Worried about my girls...

Obsidian

Hatching
5 Years
Sep 11, 2014
1
0
7
Good morning everyone. Sadly, our babies (11 month old urban chickens) were attcked by an opposum 5 nights ago. The alpha femal was killed protecting her sisters and the, for lack of a better word, weakest chicken was maimed so badly that we had no choice but to put her down. We only had 4 chickens and two of the sisters were lost to the attack.
Now our other two girls are on high alert. They sit, ilke they are on patrol, and stare out of the hen house door. Also, they have stopped going into the actual house part (where the nest box is) at all.
I am worried about them because I don't want them to feel scared and I am not sure how to help them. I know that chickens may stop laying due to trauma so the fact that they are not laying makes me worry about how they are feeling. I want all of my animals to feel happy and safe.
Does anyone have some advice on how to comfort my girls? Any help would be greatly appreciated. Thank you.
 

BayBay Peepers

Crowing
6 Years
Apr 5, 2013
5,156
1,127
338
Wisconsin
Welcome to BYC!

Sorry to hear about your losses. What kind of set up do you have? Did the attack happen in the coop or outside? If it was inside the coop I would fort knox that place. If it happened outside you'll just have to give them some time. Maybe put some favorite treats in there or try to feed them yourself in there. You're right that this can cause them to stop laying as well as many other things. If it's only been five days I can understand why they feel wary of going in there. Things will settle eventually. Just make sure they have food, fresh water, and some quite company and they'll be alright.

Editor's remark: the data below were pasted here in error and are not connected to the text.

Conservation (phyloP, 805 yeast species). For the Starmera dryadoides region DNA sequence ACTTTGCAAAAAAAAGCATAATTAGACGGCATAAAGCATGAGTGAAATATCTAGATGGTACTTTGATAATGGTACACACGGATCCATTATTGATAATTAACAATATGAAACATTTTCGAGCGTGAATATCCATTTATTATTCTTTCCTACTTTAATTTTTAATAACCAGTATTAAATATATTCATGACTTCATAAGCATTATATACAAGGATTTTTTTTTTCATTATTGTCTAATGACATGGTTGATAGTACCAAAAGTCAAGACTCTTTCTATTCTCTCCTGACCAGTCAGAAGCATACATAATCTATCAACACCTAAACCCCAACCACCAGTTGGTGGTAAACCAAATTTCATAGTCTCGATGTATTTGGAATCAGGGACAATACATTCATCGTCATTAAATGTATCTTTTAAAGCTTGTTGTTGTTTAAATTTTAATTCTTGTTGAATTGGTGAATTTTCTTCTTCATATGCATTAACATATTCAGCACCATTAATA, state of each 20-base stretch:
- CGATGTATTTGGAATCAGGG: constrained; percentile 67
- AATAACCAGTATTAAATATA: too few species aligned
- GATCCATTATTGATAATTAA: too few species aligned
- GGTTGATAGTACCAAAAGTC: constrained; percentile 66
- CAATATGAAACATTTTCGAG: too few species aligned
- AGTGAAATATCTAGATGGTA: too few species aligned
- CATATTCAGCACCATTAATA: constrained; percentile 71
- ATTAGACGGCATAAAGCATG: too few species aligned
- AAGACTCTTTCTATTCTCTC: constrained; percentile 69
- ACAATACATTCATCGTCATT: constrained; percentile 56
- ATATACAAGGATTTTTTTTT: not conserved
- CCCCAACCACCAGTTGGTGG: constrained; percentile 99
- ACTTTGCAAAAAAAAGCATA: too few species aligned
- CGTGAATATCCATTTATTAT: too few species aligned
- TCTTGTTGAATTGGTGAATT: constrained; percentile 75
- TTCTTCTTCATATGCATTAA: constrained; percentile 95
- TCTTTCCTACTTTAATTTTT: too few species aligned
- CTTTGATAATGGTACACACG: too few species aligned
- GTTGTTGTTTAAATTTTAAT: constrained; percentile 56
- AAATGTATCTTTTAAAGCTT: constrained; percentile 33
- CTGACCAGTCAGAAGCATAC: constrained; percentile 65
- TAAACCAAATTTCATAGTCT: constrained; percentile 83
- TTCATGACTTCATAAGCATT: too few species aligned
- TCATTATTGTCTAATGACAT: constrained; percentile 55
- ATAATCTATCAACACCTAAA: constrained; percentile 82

Good luck.
 

Mountain Peeps

Jesus is my life
Premium Feather Member
6 Years
Apr 23, 2014
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Welcome to BYC! Please make yourself at home and we are here to help.

Aww I'm so sorry about your loss and your girls!
hugs.gif


Yes, chickens can take a long time to recover from a trauma attack especially if they lost one of their own in it. I had a hen get attacked by a hawk once and she refused to come outside for two days.

You may want to confine them to their house where they are safe. Give them some treats or boredom busters to help occupy them. Also, as weird as it may sound, playing calming music for them can help too. Make sure to spend time cuddling each one of them too. It is thought that using a red heat lamp in the coop helps reduce stress so this might be worth a try also.

The best way to calm your hens, though, is to use herbs. Herbs such as lavender, thyme, mint, marigolds, bee balm, chamomile, dill and ginger are all stress reliving and soothing herbs which will calm your birds. It literally can put them to sleep. So defiantly try some herbs.

Best of luck and glad you joined!
 
Last edited:

TwoCrows

🌻🐣🌻
Project Manager
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Mar 21, 2011
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New Mexico, USA
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Hello there and welcome to BYC!
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Oh, I am so sorry about the attack and your losses. I agree with Mountain Peeps here. Chickens can take months to get over attacks like this. So if this had happened to my flock, I would lock everybody in the coop for a while to let them settle down. They are going to be very nervous for a while, so give them some comfort in locking them inside.